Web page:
They keep bread as fresh as the day it was baked, that strong onion doesn’t smell up the whole refrigerator inside one, and your wet bathing suit doesn’t soak everything else in your beach bag because of this simple plastic bag. While we all know we should be using fewer of them and reusing and recycling the ones we do get, the humble plastic bag is an extremely useful thing. Here are a couple of ways to reuse them that capitalizes on their ability to create a moisture barrier.
Clear plastic bags make perfect miniature greenhouses. One use for such a mini-greenhouse is starting seeds indoors. Sow your seeds in flats or pots, give them a good soak, and then slip the whole lot into a large plastic bag. Set it on that sunny windowsill and walk away. Moisture may evaporate from the soil, but it will be trapped by the bag, creating a perfectly humid environment for germination. If you are like me, you will probably open the bag every few days to see what’s coming up. If the soil seems to be drying out, just give it a little more water and close up the bag again. Once the seeds have sprouted, you can still keep up the greenhouse effect until they are large enough to transplant. Bamboo skewers stuck in the corners will keep the bag elevated above the young sprouts.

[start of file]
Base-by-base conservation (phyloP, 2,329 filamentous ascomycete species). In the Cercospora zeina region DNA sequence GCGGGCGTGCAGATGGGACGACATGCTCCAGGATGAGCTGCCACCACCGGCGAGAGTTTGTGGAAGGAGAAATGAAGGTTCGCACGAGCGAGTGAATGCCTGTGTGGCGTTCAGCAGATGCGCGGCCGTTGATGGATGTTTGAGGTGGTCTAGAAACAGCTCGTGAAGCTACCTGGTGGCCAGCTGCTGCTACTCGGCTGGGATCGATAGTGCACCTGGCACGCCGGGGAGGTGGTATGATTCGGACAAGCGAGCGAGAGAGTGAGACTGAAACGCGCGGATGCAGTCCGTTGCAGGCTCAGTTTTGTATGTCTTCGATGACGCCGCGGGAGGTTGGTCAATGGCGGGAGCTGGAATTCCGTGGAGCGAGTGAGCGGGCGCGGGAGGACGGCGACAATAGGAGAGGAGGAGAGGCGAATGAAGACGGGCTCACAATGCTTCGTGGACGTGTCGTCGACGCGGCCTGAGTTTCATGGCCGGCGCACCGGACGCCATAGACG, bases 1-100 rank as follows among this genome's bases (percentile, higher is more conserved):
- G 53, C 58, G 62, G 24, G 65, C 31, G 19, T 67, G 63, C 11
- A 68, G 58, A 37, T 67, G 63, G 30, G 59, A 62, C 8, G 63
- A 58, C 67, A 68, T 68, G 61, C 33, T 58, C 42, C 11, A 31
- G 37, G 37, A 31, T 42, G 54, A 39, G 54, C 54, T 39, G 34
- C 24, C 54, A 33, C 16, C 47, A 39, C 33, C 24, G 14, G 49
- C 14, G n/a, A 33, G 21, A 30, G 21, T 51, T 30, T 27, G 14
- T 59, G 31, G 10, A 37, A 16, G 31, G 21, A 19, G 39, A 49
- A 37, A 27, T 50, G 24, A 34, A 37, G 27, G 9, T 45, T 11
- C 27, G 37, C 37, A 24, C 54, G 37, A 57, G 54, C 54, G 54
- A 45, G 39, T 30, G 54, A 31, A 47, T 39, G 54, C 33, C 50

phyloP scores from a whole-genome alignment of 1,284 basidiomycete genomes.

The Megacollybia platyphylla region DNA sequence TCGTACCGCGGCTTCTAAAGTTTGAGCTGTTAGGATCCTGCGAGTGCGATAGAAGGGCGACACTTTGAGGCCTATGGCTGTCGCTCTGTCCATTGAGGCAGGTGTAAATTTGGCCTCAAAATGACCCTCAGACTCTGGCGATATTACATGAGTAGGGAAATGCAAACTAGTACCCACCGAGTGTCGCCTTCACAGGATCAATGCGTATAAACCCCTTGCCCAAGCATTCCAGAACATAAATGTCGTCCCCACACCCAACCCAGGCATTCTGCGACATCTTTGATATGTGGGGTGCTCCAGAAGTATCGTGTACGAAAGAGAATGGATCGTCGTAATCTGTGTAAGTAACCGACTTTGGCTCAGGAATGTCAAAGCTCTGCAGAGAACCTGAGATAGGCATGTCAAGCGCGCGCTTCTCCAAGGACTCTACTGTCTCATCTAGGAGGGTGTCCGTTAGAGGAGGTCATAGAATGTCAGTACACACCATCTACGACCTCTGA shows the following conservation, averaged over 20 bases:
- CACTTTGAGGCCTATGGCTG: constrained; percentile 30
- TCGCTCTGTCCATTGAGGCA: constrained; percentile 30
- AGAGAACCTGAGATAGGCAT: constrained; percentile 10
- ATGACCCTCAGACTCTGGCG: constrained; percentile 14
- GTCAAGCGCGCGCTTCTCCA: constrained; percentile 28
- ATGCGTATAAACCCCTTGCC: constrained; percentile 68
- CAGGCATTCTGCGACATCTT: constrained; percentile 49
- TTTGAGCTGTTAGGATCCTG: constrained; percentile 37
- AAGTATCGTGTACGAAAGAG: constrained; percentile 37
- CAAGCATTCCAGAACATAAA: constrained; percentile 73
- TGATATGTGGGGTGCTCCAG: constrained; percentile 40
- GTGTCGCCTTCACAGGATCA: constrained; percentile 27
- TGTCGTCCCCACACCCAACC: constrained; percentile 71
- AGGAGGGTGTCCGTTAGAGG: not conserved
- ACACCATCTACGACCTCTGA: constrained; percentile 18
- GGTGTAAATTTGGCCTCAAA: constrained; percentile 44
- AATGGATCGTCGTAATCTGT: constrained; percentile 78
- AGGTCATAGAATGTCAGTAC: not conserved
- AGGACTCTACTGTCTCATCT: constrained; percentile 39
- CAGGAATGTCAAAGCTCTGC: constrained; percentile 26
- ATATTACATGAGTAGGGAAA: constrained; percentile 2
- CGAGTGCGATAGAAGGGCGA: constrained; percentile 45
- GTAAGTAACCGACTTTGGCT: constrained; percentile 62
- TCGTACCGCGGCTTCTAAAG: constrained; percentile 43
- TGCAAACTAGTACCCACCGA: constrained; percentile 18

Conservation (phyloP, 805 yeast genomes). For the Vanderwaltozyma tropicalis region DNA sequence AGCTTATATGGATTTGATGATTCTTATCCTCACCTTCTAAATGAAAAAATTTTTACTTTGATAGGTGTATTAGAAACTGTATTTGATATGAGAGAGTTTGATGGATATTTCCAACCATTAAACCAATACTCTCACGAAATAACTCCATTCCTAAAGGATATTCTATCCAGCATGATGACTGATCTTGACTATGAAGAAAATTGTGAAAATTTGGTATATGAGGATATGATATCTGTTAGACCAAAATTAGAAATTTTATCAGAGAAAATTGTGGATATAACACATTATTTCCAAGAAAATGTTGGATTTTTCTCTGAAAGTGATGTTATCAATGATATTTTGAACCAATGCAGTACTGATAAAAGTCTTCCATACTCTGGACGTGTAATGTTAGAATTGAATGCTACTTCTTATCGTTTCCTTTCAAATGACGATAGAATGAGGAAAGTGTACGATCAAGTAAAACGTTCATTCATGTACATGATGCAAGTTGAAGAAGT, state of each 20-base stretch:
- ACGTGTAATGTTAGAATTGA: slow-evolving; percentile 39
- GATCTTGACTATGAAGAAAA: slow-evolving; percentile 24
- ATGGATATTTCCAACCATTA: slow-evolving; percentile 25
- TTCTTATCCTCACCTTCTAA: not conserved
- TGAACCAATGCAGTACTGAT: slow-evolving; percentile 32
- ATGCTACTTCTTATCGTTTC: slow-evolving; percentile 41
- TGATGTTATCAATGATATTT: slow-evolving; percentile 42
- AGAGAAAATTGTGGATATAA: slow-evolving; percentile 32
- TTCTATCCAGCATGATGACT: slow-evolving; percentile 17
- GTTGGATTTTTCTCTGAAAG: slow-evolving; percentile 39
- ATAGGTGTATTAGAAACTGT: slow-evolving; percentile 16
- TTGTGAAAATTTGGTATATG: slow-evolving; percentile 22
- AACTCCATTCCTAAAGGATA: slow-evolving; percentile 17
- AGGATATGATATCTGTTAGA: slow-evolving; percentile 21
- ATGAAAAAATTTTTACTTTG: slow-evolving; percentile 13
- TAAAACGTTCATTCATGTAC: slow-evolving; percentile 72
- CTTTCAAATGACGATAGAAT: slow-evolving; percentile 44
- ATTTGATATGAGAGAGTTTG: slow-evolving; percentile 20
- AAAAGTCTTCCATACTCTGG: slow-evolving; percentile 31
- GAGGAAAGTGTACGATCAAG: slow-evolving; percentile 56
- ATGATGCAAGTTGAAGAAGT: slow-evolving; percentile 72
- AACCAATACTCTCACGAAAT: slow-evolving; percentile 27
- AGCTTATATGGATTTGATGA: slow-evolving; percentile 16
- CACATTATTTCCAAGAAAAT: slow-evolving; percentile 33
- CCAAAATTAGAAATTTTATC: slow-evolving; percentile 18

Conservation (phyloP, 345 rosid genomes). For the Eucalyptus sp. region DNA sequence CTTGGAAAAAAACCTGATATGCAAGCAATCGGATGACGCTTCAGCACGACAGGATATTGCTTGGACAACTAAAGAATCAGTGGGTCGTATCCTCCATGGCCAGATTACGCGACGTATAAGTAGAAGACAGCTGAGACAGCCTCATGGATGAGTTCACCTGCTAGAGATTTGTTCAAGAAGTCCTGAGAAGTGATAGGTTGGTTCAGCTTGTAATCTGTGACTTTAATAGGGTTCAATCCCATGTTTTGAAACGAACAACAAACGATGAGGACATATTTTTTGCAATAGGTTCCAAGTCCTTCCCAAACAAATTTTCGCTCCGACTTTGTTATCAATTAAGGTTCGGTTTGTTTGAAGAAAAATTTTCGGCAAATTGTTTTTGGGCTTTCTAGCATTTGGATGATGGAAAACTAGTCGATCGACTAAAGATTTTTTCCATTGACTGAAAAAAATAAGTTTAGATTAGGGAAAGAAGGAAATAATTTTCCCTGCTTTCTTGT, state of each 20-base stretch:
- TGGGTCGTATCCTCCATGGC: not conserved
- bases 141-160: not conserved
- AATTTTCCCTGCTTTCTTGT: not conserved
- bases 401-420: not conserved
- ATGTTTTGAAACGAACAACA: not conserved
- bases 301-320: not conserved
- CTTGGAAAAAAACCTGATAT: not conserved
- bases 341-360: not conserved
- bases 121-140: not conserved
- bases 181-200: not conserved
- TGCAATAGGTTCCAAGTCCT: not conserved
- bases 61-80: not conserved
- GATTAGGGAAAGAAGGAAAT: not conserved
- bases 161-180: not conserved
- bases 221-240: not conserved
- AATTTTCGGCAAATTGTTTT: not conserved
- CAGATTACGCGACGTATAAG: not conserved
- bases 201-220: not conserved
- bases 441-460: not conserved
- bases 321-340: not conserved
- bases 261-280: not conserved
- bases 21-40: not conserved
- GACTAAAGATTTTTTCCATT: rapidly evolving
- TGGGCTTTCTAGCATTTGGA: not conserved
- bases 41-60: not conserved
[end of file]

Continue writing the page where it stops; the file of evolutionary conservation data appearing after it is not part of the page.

If vacation plans take you away from your houseplants for longer than they like to go without a drink, the bag trick can again be useful. Those flimsy dry cleaning bags that are hard to find another use for make the perfect greenhouse for them. Water the plant well and let it drain, set the pot in the bag and gather the top over the plant. Fasten with a twist-tie and you are good to go.
So before you toss (or recycle if you can) those extra plastic bags, use them another time to keep your plants happy in their own personal greenhouse.